They can be found in great numbers near Canada’s Maritime Provinces during the summer and they are prevalent throughout the entire Atlantic Coast and in the Gulf of Mexico. Bluefish are mostly found inshore in bays, along the beaches, around jetties, inlets and many other areas inshore.
How to Catch Bluefish
Bluefish will eat a wide variety of baits and lures. You can catch them with topwater lures, jigs, spoons, crankbaits and many different types of live bait and cut bait. Wire leaders are a good idea when fishing for bluefish because their sharp teeth can easily cut through regular fishing line. Anglers target bluefish in many different areas. You can catch them in the surf along the beaches, near jetties, around the inlets and in the bays.
Flounder are not nearly as strong as some of the other popular fish that are targeted inshore such as snook, redfish and trout. They may pull hard when they are first hooked, but they do tire out quickly compared to the other species of fish. You can usually get away with a medium spinning rod and reel and 12 to 14 pound test line. You could catch them with lighter line, but we don’t recommend it. There are so many other species of fish that you may catch while fishing for flounder, so 14 to 20 pound line is preferred on spinning gear or your favorite baitcaster. Use a medium to medium heavy rod and if you want to go heavier, you can.
Bluefish are considered good-eating by many anglers, but there are plenty of people that think bluefish are a poor-tasting fish. If you do decide to eat some bluefish, most people recommend bleeding the fish immediately after catching them. You may also want to trim out the dark meat along the side of the fillet and remove the belly flap because this is where most of the PCBs tend to concentrate.
Chumming is very effective for bluefish. Most anglers will use bunker chum, which is ground up bunker that is frozen and put in large tins. Bunker chum is very oily and produces a nice chum slick on top of the water. This chum slick will attract bluefish and it will usually position these fish near the surface. If you are going to fish with live or cut baits, a free lining rig will usually be more effective. Topwater lures and spoons fished just a couple of feet below the surface will also be effective for catching the bluefish that are near your chum slick.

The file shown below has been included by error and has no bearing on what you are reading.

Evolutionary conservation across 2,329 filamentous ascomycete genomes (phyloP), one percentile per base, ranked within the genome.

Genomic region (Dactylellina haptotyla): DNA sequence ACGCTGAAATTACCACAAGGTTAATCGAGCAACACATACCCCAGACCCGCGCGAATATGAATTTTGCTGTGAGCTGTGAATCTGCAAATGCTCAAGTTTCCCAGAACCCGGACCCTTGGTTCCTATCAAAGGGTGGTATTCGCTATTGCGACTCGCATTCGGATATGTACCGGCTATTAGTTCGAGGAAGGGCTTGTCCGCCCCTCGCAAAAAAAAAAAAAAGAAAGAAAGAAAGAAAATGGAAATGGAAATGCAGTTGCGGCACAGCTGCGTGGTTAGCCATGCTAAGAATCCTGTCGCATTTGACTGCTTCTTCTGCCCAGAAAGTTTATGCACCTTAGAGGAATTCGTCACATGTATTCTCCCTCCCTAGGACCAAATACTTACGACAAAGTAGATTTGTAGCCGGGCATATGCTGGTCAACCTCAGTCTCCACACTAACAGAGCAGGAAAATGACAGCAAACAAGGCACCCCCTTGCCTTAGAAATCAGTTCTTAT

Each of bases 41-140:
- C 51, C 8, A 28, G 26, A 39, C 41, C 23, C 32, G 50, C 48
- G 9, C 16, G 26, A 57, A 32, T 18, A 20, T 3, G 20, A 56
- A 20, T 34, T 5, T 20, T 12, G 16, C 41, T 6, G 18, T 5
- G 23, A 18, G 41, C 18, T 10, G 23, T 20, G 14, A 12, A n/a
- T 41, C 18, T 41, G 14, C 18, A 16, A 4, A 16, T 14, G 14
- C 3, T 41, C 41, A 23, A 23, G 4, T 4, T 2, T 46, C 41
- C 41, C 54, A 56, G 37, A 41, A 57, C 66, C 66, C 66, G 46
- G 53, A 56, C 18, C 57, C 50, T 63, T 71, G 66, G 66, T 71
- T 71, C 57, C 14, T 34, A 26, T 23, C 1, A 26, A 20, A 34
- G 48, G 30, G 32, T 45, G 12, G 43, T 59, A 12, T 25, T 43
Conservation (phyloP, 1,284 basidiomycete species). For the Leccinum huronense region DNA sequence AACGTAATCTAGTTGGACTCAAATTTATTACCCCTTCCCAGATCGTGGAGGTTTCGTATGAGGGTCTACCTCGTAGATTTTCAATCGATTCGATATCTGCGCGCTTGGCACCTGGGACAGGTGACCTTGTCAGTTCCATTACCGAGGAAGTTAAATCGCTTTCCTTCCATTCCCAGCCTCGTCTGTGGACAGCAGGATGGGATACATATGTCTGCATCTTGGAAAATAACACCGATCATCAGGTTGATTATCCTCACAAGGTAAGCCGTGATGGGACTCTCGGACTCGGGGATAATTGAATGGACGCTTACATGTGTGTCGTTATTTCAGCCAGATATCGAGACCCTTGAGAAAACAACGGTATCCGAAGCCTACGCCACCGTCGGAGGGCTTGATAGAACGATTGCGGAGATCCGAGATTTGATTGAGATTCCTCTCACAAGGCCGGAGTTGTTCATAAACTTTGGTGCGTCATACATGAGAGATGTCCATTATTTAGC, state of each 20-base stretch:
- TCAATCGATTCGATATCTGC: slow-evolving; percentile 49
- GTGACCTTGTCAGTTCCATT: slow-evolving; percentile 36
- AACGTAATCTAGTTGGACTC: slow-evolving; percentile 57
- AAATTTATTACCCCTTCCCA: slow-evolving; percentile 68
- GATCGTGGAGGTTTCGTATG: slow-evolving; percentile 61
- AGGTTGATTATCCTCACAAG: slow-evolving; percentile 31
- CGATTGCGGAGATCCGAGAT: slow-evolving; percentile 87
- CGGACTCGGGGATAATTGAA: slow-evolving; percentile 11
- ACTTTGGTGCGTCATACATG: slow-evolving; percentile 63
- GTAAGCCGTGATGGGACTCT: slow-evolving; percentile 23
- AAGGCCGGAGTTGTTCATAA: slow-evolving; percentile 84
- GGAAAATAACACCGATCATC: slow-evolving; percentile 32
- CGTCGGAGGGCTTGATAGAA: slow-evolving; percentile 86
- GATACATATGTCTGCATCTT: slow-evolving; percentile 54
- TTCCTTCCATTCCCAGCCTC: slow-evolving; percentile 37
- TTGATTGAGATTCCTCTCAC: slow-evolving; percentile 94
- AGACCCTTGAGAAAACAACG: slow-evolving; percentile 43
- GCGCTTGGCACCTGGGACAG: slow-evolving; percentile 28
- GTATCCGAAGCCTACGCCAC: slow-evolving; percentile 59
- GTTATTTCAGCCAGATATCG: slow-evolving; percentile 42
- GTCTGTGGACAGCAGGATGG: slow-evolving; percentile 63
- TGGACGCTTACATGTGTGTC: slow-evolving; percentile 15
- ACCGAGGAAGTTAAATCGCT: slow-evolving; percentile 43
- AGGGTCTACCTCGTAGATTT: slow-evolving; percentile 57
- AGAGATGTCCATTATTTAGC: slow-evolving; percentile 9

Just like most fish that are caught inshore, the better bite will occur during the tidal changes for bluefish. The incoming tide and outgoing tide provides anglers some good fishing opportunities.
Bluefish are one of the most popular species of fish to target inshore on the Atlantic coast. You can find bluefish on the beaches, in the bays, inlets, around jetties and many other areas inshore. Surf fishing for bluefish is one of the most popular ways to fish for them on the Atlantic coast, especially during the mullet migrations. Anglers fish for bluefish many different ways inshore. You can catch bluefish trolling, jigging and with live bait.
Bluefish are known as an inshore fish, but they are also found nearshore as well. Anglers will often run into bluefish when they are running the beaches looking for active fish. Trolling is very popular when searching for bluefish in the nearshore waters. You may find them around structure or in open water chasing bait fish.
Trolling with spoons, tubes, jigs, plugs and umbrella rigs will work well for bluefish. By trolling for bluefish, you get to cover a lot of water, which gives you a good chance to find the schools of bait fish that the bluefish are feeding on. Many anglers will troll to find the bluefish, then anchor or drift over these schooling fish with live bait.
Bluefish can be caught throughout the day, however, the bite is definitely better in the morning and evening. Low light conditions are key to finding bluefish on the prowl and they can be super active during these times. Combine the low light conditions with a tidal change and you have even better conditions.
Bluefish migrate up and down the Atlantic coast and they can be found throughout Florida as well. These fish migrate up north along the east coast in the spring and will stay through most of the fall. As winter approaches, bluefish will migrate back south to follow the warmer water temperatures. The fishing can be outstanding in late spring and early summer along most of the east coast. Summer fishing can be good too, however, when it gets real hot, the bite can be slower. In the fall, the bite picks up and stays strong as these fish follow the warmer weather south.